To mark Prader-Willi syndrome awareness month, we spoke to Loraine, Service Manager at Redbank House and Aneil a resident of the care home. Redbank House is one of our Prader-Willi syndrome specialist service and our CQC rated Outstanding services!
What is Prader-Willi syndrome?
Prader-Willi syndrome is a very rare genetic condition affecting approximately 2000 adults in the UK. The syndrome is caused by a defect of chromosome 15 and can have a significant impact on a person’s mental, physical and behavioural well-being.
Loraine told us how Prader-Willi syndrome affects people, “Over the years I have so often met people who say, ‘it’s an eating disorder isn’t it?’ – to a certain extent, yes, but it is so much more than that. Prader-Willi syndrome is a chromosomal abnormality affecting the 15th chromosome. People with Prader-Willi syndrome are affected in so many ways. Most people are aware of the lack of satiety response: the message telling them they are full after food is not apparent, therefore, their hunger never dissipates.”
Symptoms of Prader-Willi syndrome vary from person to person, some people can only process small amounts of information.
Lorraine continues, “Some people who have Prader-Willi syndrome can appear to cope very well in social situations and communicate easily. However, from one individual to another, there is may be an emotional disconnect: an inability to read emotion in others and furthermore not understand what they themselves are feeling.”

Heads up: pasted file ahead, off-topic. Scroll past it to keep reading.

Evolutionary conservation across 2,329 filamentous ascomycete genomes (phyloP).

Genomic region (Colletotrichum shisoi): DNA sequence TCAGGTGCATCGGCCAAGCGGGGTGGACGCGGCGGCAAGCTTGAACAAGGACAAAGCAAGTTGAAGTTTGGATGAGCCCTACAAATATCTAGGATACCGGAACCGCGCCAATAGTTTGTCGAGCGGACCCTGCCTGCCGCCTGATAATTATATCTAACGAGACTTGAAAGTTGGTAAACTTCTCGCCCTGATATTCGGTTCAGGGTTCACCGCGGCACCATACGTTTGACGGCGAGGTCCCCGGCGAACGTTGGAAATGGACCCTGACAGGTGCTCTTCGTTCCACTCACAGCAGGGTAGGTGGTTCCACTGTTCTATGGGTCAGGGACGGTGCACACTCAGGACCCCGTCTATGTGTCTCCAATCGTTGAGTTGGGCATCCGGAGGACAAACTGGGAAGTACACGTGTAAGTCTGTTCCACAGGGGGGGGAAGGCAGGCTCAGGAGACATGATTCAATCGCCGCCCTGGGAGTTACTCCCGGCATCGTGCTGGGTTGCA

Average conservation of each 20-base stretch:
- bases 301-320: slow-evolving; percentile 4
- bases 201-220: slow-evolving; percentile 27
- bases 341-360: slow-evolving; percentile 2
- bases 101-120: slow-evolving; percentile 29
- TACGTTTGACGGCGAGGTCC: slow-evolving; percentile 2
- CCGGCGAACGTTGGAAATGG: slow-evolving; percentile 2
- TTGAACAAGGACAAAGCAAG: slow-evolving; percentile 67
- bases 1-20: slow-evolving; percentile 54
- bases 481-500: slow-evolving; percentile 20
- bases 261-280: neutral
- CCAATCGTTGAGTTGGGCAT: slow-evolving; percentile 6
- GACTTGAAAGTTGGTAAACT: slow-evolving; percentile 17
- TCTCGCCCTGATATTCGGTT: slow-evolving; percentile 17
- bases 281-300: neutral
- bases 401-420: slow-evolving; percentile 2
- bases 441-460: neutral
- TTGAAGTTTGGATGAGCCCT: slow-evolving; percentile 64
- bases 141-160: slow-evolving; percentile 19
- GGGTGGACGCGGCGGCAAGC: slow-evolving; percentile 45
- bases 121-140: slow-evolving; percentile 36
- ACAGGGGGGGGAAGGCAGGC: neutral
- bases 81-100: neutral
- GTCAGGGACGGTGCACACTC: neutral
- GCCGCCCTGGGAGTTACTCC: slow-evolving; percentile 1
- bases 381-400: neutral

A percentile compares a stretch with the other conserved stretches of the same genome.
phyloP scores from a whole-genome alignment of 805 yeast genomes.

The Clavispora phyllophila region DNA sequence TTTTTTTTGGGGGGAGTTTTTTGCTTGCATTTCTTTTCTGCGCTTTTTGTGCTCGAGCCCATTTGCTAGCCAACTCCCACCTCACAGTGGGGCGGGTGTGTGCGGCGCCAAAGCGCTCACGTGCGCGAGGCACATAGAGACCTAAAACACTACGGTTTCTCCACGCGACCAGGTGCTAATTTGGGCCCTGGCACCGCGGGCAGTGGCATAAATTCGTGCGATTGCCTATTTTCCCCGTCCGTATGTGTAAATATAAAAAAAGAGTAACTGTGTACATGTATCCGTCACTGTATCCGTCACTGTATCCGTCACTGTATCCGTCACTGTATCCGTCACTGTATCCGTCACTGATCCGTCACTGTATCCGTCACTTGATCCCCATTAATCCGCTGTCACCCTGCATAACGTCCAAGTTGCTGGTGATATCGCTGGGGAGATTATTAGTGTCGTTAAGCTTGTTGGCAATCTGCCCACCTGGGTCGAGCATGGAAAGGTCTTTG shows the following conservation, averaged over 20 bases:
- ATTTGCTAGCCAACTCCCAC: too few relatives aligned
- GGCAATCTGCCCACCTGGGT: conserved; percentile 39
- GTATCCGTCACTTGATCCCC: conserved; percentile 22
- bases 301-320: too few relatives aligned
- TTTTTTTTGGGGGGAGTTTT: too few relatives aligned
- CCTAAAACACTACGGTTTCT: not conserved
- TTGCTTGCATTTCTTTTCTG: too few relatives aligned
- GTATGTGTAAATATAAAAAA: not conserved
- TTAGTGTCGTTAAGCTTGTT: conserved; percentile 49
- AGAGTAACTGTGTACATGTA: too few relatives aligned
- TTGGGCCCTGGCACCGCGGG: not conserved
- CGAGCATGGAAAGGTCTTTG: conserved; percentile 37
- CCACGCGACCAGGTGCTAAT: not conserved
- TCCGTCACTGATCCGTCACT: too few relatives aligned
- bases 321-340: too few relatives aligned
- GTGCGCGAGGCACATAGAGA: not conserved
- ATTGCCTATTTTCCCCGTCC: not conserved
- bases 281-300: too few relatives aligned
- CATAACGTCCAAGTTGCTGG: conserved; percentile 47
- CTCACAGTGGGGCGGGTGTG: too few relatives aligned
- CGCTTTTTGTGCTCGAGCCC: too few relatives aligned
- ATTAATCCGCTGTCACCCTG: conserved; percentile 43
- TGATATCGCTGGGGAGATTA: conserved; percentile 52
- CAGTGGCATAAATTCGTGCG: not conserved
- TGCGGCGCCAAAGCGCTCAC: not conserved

There may also be behavioural difficulties. But with the right support, those with Prader-Willi syndrome can be supported to live their best lives. Loraine explains, “Prader-Willi syndrome is such a complex disability. Before coming to work at Redbank House, I had never heard of it. I have now been working with individuals with Prader-Willi syndrome for 12 years. There is never a dull day, every day we learn more about Prader-Willi syndrome and the affects it can have on the people we support.”
The importance of understanding the syndrome
Aneil is 41 and was diagnosed with Prader-Willi syndrome when he was just three years old. As a child, he struggled at school. “I remember this as being quite a difficult time for me, people did not understand my needs or why I behaved the way I did. I used to get very frustrated and angry because people just didn’t understand me.” Aneil explained.
He then attended a boarding school, where other pupils unfortunately bullied him due to his weight. Because those around him didn’t understand Prader-Willi syndrome, Aneil had easy access to food and gained weight. Even in residential care, he would find ways to get more food. The support he was receiving wasn’t right for his needs.
“Redbank House are another family to me”
Once Aneil moved to Redbank House, staff co-created a support plan to suit his specific needs. “Everybody wanted to know me, wanted to help me and we all worked together, I’m happy now!” Aneil said. “Redbank House is good for me because I cannot get extra food, the locks on cupboards take the pressure of temptation away. Meals and snacks are regular, and the food is great!”
Aneil also explained that staff discuss things like meals and the importance of healthy eating with him. “Staff try to understand me and help me. Redbank House are another family to me.”
Learn more about how we support people with Prader-Willi syndrome
Those living with Prader-Willi syndrome can still lead a healthy fulfilling life when they have consistent support from people who understand the condition.
If you’d like to learn more about how we support people with Prader-Willi syndrome, please visit our Prader-Willi syndrome webpage.